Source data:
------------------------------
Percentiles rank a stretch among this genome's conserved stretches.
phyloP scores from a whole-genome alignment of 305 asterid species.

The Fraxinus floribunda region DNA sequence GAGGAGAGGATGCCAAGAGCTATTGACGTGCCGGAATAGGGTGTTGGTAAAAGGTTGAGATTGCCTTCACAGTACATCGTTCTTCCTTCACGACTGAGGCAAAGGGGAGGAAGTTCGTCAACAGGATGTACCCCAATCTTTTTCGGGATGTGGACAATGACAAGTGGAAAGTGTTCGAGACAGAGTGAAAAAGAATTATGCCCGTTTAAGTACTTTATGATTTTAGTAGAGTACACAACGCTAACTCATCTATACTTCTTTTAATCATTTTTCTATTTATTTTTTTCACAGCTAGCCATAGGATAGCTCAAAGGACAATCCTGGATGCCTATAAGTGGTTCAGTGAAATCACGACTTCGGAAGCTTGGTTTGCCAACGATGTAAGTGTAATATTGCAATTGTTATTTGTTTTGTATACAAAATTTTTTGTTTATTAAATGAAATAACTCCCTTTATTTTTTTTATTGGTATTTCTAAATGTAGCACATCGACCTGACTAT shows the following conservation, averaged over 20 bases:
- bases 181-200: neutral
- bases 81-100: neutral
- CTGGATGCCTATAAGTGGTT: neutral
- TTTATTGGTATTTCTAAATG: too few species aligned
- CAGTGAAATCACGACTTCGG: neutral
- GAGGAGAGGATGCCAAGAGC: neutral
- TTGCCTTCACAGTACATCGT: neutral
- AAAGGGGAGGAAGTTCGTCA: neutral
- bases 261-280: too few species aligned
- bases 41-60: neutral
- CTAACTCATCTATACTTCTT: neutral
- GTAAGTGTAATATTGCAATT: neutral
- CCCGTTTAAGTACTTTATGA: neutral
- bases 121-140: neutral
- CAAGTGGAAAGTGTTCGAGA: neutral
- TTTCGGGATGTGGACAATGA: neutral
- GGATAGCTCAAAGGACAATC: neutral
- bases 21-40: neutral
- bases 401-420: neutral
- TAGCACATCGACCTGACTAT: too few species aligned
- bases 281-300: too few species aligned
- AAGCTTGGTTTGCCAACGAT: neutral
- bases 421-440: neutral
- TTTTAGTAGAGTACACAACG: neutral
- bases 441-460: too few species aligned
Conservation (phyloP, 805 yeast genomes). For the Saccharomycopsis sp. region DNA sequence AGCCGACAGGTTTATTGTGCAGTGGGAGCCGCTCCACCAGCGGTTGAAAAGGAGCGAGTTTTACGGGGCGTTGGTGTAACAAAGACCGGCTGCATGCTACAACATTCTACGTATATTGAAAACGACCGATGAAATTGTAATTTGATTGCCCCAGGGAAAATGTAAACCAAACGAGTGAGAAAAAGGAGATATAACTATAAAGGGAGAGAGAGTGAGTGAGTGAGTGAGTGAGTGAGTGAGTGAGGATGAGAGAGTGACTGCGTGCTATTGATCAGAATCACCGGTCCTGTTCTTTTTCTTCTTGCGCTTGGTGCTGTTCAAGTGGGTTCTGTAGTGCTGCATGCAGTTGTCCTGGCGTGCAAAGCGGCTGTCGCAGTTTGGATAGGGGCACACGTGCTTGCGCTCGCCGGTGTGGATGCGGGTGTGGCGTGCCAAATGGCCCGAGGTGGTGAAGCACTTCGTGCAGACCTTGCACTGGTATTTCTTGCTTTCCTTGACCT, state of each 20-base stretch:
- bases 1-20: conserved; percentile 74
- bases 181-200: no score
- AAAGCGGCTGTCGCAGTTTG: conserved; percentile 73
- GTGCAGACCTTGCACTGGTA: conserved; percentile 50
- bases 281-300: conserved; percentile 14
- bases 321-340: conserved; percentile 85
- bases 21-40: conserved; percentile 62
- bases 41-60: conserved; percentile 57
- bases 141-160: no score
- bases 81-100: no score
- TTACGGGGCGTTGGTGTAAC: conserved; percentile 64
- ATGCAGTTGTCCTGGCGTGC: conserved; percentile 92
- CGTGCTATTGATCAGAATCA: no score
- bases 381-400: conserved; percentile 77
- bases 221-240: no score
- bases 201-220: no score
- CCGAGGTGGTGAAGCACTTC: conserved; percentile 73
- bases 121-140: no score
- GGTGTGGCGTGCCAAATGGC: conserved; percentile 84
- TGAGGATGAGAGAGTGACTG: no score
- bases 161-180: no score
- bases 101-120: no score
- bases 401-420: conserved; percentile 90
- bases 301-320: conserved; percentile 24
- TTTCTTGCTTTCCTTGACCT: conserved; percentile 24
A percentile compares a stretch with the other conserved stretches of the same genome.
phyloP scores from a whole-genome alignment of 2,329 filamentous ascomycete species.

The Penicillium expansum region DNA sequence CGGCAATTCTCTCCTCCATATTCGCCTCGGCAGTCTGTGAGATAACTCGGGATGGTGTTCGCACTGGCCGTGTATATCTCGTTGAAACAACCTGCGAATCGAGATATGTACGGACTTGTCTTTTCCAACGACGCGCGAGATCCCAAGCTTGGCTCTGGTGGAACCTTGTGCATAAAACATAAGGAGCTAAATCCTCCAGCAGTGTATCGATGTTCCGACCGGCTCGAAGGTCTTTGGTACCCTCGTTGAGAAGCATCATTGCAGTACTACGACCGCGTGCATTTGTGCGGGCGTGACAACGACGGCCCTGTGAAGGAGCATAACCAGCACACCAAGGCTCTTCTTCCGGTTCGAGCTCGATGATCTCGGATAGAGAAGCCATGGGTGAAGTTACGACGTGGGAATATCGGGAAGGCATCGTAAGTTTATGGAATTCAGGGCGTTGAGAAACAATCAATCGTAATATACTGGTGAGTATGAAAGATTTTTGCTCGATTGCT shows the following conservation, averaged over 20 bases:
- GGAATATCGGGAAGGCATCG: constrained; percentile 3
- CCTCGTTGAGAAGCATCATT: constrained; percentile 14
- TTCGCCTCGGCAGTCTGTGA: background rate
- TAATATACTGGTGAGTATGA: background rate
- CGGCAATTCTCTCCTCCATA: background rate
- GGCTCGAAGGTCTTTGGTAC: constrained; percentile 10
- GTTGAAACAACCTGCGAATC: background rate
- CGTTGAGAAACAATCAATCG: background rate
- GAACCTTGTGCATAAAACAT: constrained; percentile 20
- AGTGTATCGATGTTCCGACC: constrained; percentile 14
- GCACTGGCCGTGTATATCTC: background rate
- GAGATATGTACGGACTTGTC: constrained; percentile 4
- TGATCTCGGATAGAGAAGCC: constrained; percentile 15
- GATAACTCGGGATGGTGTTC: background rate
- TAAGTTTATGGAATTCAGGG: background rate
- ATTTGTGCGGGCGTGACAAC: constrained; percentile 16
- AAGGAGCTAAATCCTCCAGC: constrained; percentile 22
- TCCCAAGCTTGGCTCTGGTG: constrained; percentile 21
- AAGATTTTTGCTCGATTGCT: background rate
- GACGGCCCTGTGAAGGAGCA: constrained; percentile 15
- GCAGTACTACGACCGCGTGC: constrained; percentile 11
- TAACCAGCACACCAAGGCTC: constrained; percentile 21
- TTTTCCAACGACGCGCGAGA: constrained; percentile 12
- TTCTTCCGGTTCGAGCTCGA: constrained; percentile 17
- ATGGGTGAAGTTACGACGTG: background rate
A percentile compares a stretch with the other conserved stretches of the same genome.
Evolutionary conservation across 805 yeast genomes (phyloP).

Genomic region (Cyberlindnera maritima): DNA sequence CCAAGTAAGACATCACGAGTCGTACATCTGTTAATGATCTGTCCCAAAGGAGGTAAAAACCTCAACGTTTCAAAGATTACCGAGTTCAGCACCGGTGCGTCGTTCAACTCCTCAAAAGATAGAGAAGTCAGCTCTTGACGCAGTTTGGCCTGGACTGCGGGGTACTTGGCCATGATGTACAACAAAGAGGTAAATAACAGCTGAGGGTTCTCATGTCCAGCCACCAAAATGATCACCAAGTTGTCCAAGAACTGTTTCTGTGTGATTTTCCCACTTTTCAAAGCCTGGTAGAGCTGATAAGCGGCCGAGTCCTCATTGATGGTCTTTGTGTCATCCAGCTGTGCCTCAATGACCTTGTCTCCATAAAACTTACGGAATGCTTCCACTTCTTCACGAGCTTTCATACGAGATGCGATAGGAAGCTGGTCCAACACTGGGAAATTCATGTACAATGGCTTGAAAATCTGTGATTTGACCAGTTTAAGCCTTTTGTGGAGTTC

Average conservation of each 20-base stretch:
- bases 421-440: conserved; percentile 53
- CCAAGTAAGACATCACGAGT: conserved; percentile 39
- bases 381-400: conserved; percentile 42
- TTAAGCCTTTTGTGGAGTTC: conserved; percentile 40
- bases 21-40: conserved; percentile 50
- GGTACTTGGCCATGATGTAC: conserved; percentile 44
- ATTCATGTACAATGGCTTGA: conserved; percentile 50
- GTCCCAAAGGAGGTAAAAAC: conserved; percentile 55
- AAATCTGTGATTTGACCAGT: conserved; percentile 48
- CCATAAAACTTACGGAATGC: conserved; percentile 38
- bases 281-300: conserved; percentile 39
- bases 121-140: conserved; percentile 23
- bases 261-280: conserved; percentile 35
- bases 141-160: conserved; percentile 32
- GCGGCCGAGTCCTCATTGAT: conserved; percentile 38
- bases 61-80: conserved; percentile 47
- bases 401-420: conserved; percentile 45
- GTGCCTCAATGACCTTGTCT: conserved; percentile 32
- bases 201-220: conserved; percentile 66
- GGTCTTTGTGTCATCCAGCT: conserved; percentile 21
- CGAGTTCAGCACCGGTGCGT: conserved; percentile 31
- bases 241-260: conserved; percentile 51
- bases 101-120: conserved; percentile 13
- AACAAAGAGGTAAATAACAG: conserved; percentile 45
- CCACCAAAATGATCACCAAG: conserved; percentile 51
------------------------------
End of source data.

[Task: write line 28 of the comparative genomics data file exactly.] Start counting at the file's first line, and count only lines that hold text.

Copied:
- bases 441-460: too few species aligned